Biden tightens border control, making it harder for asylum seekers to reach US | International

Many immigrants are waiting to be processed by authorities at the Arizona border on January 6.Gregory Bull (AP)

Washington on Tuesday released the outlines of a plan aimed at reducing the influx of illegal immigrants into the United States. President Joe Biden’s administration is tightening border management by imposing limits on citizens of other countries coming to the United States seeking asylum. Only those who request it from their countries of origin or transit may do so in accordance with the requirements set forth by the administration beginning in 2023. The Democratic president’s plan is expected to remain in place for two years. Since the following March, it has generated more criticism from human rights organizations.

The Size, jointly announced Tuesday by the Departments of Homeland Security and Justice, aims to encourage tens of thousands of immigrants to “take a legal path or seek asylum or protection in the countries they travel to.” Failure to do so will result in the individuals not being allowed to enter the country, the administration said. The initiative, which argues that it aims to reduce migrants’ dependence on human-smuggling gangs and slow the flow of people arriving at the border with Mexico, has been a point of contention for Biden in the election.

“We are strengthening a safe, orderly and legal path for them to reach the United States, and at the same time, we are proposing new consequences for those who do not seek the processes offered by the country and its allies. In the region,” he said. Alejandro Mayorgas, the administration’s head of internal security, made the assurance in a statement on Tuesday.

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In January, Customs and Border Protection (CBP) introduced an application that receives all asylum claims from citizens seeking to enter the country, the official said. A digital form must be filled in the countries of origin before embarking on the journey to the North. President Biden later clarified that if denied entry or tried to travel illegally, people would be returned to Mexico and unable to participate in the program again. They will also be barred from entering the United States for five years.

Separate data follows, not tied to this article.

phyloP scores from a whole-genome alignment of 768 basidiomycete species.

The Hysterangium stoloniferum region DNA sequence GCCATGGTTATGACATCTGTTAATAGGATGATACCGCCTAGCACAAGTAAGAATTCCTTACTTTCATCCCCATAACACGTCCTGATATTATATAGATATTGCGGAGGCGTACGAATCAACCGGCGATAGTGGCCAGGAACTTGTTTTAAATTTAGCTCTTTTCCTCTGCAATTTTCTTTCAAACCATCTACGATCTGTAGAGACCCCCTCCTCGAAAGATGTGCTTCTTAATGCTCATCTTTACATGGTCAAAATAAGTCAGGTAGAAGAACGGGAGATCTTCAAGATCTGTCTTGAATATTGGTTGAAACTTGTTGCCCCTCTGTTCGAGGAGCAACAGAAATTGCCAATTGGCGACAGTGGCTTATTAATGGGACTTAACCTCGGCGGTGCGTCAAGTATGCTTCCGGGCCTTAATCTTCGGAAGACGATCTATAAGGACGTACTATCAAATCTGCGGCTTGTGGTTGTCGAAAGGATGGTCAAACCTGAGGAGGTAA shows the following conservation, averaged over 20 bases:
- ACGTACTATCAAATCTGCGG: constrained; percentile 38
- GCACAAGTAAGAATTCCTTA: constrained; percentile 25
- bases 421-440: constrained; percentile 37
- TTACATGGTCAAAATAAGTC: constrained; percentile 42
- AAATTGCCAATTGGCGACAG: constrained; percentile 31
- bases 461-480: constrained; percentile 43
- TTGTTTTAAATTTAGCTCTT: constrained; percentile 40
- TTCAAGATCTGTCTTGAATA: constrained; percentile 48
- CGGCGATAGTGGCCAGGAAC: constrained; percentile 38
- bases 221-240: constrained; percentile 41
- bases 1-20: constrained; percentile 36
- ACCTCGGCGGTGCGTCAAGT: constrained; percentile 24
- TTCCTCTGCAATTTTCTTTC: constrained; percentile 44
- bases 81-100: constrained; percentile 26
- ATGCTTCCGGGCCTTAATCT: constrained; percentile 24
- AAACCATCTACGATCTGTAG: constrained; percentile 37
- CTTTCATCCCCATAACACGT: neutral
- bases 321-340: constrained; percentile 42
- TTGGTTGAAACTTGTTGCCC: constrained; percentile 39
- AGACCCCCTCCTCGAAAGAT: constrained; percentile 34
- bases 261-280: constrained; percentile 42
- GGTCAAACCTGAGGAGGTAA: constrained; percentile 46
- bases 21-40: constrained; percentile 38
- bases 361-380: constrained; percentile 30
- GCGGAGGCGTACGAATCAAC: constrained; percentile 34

The plan, which would underline the “rebuttable presumption” for asylum seekers, was tentatively made public this Tuesday when it was published in the government’s official gazette. Over the next 30 days, we will be able to solicit comments from various agencies responsible for implementing US immigration policy and from the public.

The move also becomes a tool to limit the flow of migration to Washington, which on May 11 will end Title 42, which has allowed the rapid departure of more than two million people (thousands of them asylum seekers). He came to the border during the health crisis.

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However, the provision already has many critics, who consider it a total veto of the right to asylum. One of them is the famous Union for Civil Rights (ACLU). “President Biden’s proposal would put vulnerable populations at risk and deny protection to thousands more,” the organization said, branding it a new attack on the rights to seek safety and security in the United States. Welcomes those persecuted in other countries.

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Amnesty International’s Washington office is following the same path. The human rights organization believes that the proposal “undermines the human right to asylum”. “This new veto on asylum will deny protection to anyone who has not applied for asylum when transiting through third countries,” it said in a statement. Amnesty compared Biden’s move to similar bans the Trump administration wanted to implement in 2019, but was unable to do so after a federal appeals court blocked it from doing so. The ACLU has threatened legal action if Biden goes ahead with his plan.

The administration has taken some measures to discourage regional migration. In January, it imposed restrictions on people from Venezuela, Cuba, Haiti and Nicaragua trying to come. Following the January 5 announcement, the average weekly visit went from 1,200 citizens of those countries to just 35 by the end of the month, a 97% drop. “Encounters (apprehensions) remained very low throughout February,” says Homeland Security. Instead, the department said 26,000 were given the green light. Nearly 34,000 Venezuelans have come to the U.S. since October 2022, when the plan to move north began.

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Eden Hayes

"Wannabe gamer. Subtly charming beer buff. General pop culture trailblazer. Incurable thinker. Certified analyst."

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